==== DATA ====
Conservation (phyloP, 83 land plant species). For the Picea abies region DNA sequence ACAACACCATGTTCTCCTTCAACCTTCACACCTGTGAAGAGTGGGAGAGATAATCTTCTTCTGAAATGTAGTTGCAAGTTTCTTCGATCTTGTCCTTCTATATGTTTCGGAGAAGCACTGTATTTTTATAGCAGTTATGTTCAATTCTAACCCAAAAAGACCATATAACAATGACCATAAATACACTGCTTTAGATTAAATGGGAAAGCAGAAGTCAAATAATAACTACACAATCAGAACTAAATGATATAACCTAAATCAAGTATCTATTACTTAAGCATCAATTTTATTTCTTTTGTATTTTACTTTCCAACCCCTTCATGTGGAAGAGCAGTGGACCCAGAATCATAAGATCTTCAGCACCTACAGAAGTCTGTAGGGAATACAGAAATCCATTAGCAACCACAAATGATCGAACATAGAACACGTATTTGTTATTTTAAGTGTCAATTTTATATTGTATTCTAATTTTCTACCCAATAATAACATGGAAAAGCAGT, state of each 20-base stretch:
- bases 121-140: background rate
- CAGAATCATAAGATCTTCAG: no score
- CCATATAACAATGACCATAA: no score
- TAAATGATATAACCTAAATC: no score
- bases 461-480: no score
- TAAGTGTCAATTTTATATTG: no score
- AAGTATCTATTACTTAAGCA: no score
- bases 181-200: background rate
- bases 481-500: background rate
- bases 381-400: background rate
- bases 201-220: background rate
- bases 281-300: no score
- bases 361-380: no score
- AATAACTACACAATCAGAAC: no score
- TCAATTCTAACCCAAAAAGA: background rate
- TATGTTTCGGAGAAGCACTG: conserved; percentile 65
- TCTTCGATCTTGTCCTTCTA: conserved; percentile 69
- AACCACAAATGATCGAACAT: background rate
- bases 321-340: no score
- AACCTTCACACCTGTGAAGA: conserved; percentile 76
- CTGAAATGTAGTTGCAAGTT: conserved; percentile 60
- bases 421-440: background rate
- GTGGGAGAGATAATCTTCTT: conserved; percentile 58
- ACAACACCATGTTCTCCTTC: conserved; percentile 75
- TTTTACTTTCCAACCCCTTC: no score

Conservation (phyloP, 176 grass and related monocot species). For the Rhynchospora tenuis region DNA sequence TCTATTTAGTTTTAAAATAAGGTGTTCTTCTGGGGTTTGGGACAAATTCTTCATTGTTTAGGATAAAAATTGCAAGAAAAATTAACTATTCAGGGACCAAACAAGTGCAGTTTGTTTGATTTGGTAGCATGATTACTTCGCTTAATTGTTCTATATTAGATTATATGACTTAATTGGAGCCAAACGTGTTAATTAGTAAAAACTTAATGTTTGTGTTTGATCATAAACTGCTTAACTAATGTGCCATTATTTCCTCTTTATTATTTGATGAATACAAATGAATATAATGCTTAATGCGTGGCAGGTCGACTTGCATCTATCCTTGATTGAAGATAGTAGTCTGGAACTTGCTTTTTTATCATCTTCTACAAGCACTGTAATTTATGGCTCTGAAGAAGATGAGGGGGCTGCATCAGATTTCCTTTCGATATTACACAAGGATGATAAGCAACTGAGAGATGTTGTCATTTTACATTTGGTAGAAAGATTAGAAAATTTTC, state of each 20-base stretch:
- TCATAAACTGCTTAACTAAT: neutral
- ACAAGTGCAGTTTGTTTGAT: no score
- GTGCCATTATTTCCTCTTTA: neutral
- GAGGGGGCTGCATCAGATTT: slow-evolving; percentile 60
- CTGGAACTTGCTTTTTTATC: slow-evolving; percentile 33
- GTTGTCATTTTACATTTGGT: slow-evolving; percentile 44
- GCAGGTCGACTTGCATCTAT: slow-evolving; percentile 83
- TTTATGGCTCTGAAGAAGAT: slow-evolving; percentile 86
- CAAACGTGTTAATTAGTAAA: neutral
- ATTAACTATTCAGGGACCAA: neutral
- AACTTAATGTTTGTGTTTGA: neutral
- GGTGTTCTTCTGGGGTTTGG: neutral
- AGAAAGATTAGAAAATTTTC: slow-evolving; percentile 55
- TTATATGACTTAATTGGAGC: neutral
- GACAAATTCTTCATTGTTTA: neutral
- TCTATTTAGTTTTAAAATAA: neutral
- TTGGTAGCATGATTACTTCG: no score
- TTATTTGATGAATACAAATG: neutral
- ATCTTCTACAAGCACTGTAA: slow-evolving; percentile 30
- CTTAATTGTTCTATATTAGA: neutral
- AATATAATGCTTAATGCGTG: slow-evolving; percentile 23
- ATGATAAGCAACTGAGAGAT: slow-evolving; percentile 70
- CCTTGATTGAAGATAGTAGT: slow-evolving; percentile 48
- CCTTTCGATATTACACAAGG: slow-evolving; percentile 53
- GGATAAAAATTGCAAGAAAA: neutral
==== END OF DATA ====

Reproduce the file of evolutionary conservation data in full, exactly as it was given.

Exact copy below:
Conservation (phyloP, 83 land plant species). For the Picea abies region DNA sequence ACAACACCATGTTCTCCTTCAACCTTCACACCTGTGAAGAGTGGGAGAGATAATCTTCTTCTGAAATGTAGTTGCAAGTTTCTTCGATCTTGTCCTTCTATATGTTTCGGAGAAGCACTGTATTTTTATAGCAGTTATGTTCAATTCTAACCCAAAAAGACCATATAACAATGACCATAAATACACTGCTTTAGATTAAATGGGAAAGCAGAAGTCAAATAATAACTACACAATCAGAACTAAATGATATAACCTAAATCAAGTATCTATTACTTAAGCATCAATTTTATTTCTTTTGTATTTTACTTTCCAACCCCTTCATGTGGAAGAGCAGTGGACCCAGAATCATAAGATCTTCAGCACCTACAGAAGTCTGTAGGGAATACAGAAATCCATTAGCAACCACAAATGATCGAACATAGAACACGTATTTGTTATTTTAAGTGTCAATTTTATATTGTATTCTAATTTTCTACCCAATAATAACATGGAAAAGCAGT, state of each 20-base stretch:
- bases 121-140: background rate
- CAGAATCATAAGATCTTCAG: no score
- CCATATAACAATGACCATAA: no score
- TAAATGATATAACCTAAATC: no score
- bases 461-480: no score
- TAAGTGTCAATTTTATATTG: no score
- AAGTATCTATTACTTAAGCA: no score
- bases 181-200: background rate
- bases 481-500: background rate
- bases 381-400: background rate
- bases 201-220: background rate
- bases 281-300: no score
- bases 361-380: no score
- AATAACTACACAATCAGAAC: no score
- TCAATTCTAACCCAAAAAGA: background rate
- TATGTTTCGGAGAAGCACTG: conserved; percentile 65
- TCTTCGATCTTGTCCTTCTA: conserved; percentile 69
- AACCACAAATGATCGAACAT: background rate
- bases 321-340: no score
- AACCTTCACACCTGTGAAGA: conserved; percentile 76
- CTGAAATGTAGTTGCAAGTT: conserved; percentile 60
- bases 421-440: background rate
- GTGGGAGAGATAATCTTCTT: conserved; percentile 58
- ACAACACCATGTTCTCCTTC: conserved; percentile 75
- TTTTACTTTCCAACCCCTTC: no score

Conservation (phyloP, 176 grass and related monocot species). For the Rhynchospora tenuis region DNA sequence TCTATTTAGTTTTAAAATAAGGTGTTCTTCTGGGGTTTGGGACAAATTCTTCATTGTTTAGGATAAAAATTGCAAGAAAAATTAACTATTCAGGGACCAAACAAGTGCAGTTTGTTTGATTTGGTAGCATGATTACTTCGCTTAATTGTTCTATATTAGATTATATGACTTAATTGGAGCCAAACGTGTTAATTAGTAAAAACTTAATGTTTGTGTTTGATCATAAACTGCTTAACTAATGTGCCATTATTTCCTCTTTATTATTTGATGAATACAAATGAATATAATGCTTAATGCGTGGCAGGTCGACTTGCATCTATCCTTGATTGAAGATAGTAGTCTGGAACTTGCTTTTTTATCATCTTCTACAAGCACTGTAATTTATGGCTCTGAAGAAGATGAGGGGGCTGCATCAGATTTCCTTTCGATATTACACAAGGATGATAAGCAACTGAGAGATGTTGTCATTTTACATTTGGTAGAAAGATTAGAAAATTTTC, state of each 20-base stretch:
- TCATAAACTGCTTAACTAAT: neutral
- ACAAGTGCAGTTTGTTTGAT: no score
- GTGCCATTATTTCCTCTTTA: neutral
- GAGGGGGCTGCATCAGATTT: slow-evolving; percentile 60
- CTGGAACTTGCTTTTTTATC: slow-evolving; percentile 33
- GTTGTCATTTTACATTTGGT: slow-evolving; percentile 44
- GCAGGTCGACTTGCATCTAT: slow-evolving; percentile 83
- TTTATGGCTCTGAAGAAGAT: slow-evolving; percentile 86
- CAAACGTGTTAATTAGTAAA: neutral
- ATTAACTATTCAGGGACCAA: neutral
- AACTTAATGTTTGTGTTTGA: neutral
- GGTGTTCTTCTGGGGTTTGG: neutral
- AGAAAGATTAGAAAATTTTC: slow-evolving; percentile 55
- TTATATGACTTAATTGGAGC: neutral
- GACAAATTCTTCATTGTTTA: neutral
- TCTATTTAGTTTTAAAATAA: neutral
- TTGGTAGCATGATTACTTCG: no score
- TTATTTGATGAATACAAATG: neutral
- ATCTTCTACAAGCACTGTAA: slow-evolving; percentile 30
- CTTAATTGTTCTATATTAGA: neutral
- AATATAATGCTTAATGCGTG: slow-evolving; percentile 23
- ATGATAAGCAACTGAGAGAT: slow-evolving; percentile 70
- CCTTGATTGAAGATAGTAGT: slow-evolving; percentile 48
- CCTTTCGATATTACACAAGG: slow-evolving; percentile 53
- GGATAAAAATTGCAAGAAAA: neutral